We all have those weeks where the boss is bearing down on us, the workload is crushing our sanity and the thought of doing anything after work continually compounds into an eventual, unbearable burst of self-loathing and laziness.
However, when we cannot seem to control most aspects of our lives, we can almost always control one thing: how we eat.
While I’ve gone through weeks cooking every night after work, I’ve also gone through months where I cannot attempt making anything…except a call to the local delivery food chain.
However convenient and wonderful the invention of delivery food is, it adds up.
Cost, calories and my weight used to skyrocket during these periods, causing more stress and self-deprecation. Not only that, Husband and I did some math and found we were spending an average $440.00/month on delivery.
That’s insane. That’s the cost of our first apartment’s monthly rent.
We have since been trying to cut back on delivery orders and finding ways to plan around our inevitable moments of work-week-weakness.
Naturally, our habits began evolving. We went to the grocery every two weeks and had ourselves on a really great roll for a while.
But then the troubling weeks would happen: late work nights, obligations, evening errands, and horrendous traffic would pile up consecutively.
These were the nights we’d succumb to the convenience of delivery food—the habit would begin to snowball all over again. Although we were ordering less frequently at this point, we were still spending quite a pretty penny, which troubled me since we had food in the fridge for which we’d already paid.
Over time, I began realizing the most troubling part about making food during a late night was not in the effort of making it, but instead in the effort deciding what to make. We always ordered the same things from the same place and knew what to expect. It was easy.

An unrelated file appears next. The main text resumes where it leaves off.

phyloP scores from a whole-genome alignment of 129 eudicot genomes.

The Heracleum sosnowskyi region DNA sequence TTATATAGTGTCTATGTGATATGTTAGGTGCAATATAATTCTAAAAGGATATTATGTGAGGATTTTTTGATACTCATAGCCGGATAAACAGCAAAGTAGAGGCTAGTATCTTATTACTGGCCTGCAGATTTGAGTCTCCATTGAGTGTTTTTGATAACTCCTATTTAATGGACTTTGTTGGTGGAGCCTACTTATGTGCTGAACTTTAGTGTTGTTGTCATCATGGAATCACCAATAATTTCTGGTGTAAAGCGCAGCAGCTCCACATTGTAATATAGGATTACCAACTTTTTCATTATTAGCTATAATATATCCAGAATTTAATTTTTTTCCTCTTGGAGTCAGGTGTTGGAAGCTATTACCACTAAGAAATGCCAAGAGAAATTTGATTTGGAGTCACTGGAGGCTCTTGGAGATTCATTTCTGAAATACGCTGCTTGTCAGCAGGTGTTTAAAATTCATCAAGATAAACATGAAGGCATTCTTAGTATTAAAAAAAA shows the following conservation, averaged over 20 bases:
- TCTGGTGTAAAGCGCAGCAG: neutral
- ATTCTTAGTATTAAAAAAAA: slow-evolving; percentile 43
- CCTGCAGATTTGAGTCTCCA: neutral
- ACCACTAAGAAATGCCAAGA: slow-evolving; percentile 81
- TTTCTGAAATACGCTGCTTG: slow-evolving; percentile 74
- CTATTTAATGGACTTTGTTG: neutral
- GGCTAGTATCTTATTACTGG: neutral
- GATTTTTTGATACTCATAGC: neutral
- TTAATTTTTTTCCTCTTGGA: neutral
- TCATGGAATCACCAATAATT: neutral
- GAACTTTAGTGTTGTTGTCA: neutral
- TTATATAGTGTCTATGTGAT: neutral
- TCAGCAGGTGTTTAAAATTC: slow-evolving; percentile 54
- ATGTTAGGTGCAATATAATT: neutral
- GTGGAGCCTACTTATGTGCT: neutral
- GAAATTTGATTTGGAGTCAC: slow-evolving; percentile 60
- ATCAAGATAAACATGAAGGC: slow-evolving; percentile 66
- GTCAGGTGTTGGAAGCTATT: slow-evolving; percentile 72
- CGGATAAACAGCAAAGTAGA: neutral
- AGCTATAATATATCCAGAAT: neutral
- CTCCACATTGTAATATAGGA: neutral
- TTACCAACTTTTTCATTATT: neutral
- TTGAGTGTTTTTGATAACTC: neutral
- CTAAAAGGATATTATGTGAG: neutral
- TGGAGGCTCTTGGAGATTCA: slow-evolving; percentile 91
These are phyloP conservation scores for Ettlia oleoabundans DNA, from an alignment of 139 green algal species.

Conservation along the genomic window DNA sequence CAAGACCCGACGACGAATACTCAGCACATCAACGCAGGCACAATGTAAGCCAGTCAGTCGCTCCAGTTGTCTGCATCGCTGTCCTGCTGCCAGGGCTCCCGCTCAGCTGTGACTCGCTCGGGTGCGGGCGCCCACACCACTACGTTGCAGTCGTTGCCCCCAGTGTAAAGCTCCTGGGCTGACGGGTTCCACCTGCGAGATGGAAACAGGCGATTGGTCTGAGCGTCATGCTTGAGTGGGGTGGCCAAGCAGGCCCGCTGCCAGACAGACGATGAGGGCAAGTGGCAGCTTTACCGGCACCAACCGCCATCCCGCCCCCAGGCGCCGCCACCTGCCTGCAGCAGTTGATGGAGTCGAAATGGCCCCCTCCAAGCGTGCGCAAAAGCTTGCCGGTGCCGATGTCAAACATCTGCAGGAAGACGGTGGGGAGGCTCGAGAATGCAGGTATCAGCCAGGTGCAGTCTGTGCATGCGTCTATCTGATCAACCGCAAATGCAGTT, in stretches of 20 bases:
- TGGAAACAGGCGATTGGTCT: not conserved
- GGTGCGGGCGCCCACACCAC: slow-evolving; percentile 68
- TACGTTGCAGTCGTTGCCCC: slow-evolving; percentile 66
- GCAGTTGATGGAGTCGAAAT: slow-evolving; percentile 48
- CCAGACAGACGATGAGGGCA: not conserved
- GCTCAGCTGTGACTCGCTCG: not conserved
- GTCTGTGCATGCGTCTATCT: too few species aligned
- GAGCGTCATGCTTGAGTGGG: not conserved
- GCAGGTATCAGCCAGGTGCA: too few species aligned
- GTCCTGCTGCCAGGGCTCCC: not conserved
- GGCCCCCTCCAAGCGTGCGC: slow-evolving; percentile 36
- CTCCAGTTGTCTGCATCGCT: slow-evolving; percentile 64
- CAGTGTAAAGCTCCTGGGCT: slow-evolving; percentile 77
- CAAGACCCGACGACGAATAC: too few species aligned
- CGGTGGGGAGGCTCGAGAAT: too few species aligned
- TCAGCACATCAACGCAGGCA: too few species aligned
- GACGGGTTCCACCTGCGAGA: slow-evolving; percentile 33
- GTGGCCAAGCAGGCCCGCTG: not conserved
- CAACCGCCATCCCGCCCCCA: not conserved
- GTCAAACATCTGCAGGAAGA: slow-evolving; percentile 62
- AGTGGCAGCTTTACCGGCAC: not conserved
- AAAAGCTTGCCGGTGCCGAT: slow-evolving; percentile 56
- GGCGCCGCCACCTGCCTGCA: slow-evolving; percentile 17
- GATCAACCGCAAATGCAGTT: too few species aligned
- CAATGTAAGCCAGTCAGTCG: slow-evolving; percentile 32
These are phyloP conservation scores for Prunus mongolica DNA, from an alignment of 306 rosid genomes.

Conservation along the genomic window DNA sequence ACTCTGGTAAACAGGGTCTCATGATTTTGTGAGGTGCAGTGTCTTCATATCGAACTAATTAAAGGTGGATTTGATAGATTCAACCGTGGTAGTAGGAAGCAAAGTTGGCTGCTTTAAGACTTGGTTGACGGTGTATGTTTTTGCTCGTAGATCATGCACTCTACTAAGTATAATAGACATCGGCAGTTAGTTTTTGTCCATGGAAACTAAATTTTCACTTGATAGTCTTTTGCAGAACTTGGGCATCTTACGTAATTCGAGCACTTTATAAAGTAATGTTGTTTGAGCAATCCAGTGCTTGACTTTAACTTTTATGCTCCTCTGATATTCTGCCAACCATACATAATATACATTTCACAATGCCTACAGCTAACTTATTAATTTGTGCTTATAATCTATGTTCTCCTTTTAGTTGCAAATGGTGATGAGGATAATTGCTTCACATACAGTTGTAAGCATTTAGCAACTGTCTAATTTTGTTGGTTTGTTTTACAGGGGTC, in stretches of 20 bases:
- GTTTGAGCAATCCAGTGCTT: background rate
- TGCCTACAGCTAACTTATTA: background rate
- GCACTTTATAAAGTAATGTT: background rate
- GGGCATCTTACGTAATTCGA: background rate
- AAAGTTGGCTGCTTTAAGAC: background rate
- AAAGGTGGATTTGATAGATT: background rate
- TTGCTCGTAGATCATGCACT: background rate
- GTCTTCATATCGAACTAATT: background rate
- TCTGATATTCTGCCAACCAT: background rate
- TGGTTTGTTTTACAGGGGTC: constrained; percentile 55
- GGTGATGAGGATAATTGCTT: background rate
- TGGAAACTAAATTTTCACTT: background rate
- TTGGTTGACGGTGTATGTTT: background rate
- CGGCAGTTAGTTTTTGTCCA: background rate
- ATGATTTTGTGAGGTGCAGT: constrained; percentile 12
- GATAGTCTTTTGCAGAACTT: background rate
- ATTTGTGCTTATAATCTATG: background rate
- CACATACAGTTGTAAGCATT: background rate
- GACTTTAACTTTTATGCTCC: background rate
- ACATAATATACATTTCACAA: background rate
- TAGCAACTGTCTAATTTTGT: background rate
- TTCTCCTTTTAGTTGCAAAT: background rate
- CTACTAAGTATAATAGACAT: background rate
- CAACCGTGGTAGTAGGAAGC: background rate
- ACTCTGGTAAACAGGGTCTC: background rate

With this concept of “knowing” in mind, I decided we needed to start meal planning.
It is such a simple concept, I’m sure some of you are going “Well, duh,” as I realize this is an incredibly first world problem. But this is my culture. This is the world in which I was raised—I know my privileges, blessings, and that I’m not the only one who needs a little guidance on how to defeat our weaknesses.
In such a fast-paced and ever-evolving world, it’s difficult to remember our health needs to be a top-shelf priority
So, we started meal planning—planning for the nights we’d fall victim to quick fix delivery and for the nights we’d want something truly home-cooked. Always looking for new ways to better our lives, I got this meal planner to see if it would help.
Skeptical at first, I wondered if I would use it for the first three days and then quit because it “didn’t feel right.” If you journal, sketch, or are a tedious planner, then you know what I mean. For those of you who don’t know: from computers to journals and scissors to gyro-saws, being picky about tools means comes with being passionate about what you do as a hobby or career.
My skepticism quickly dissipated: the planner gives everything you could possibly need to stay on track, including recipes, motivational quotes, and space to write your own notes.
As a planner fanatic, I am pleased.
We have since been planning out every week and cut back on delivery to only twice a month—either for drunken nights or when friends come over for a casual. Of course the planner didn’t do all of this for us, but as planners often do, it definitely made everything WAY easier. Having a visual plan makes everything easy as clockwork. Not only that, but having a place specifically for meal planning versus being scattered among my other planner details was a change I didn’t even realize I needed.
Not only are we healthier in our eating habits, but when cooking in the kitchen, we make better use of our time together. As much as we enjoy sitting on the floor at the coffee table with delivery stir-fry or nachos while watching TV, cooking functions as an awesome decompression. The aromas and methodical preparation serve as a therapeutic cleansing of the day.
Oh, and we save a ton of money. In my opinion, that’s the next best thing to delivery food.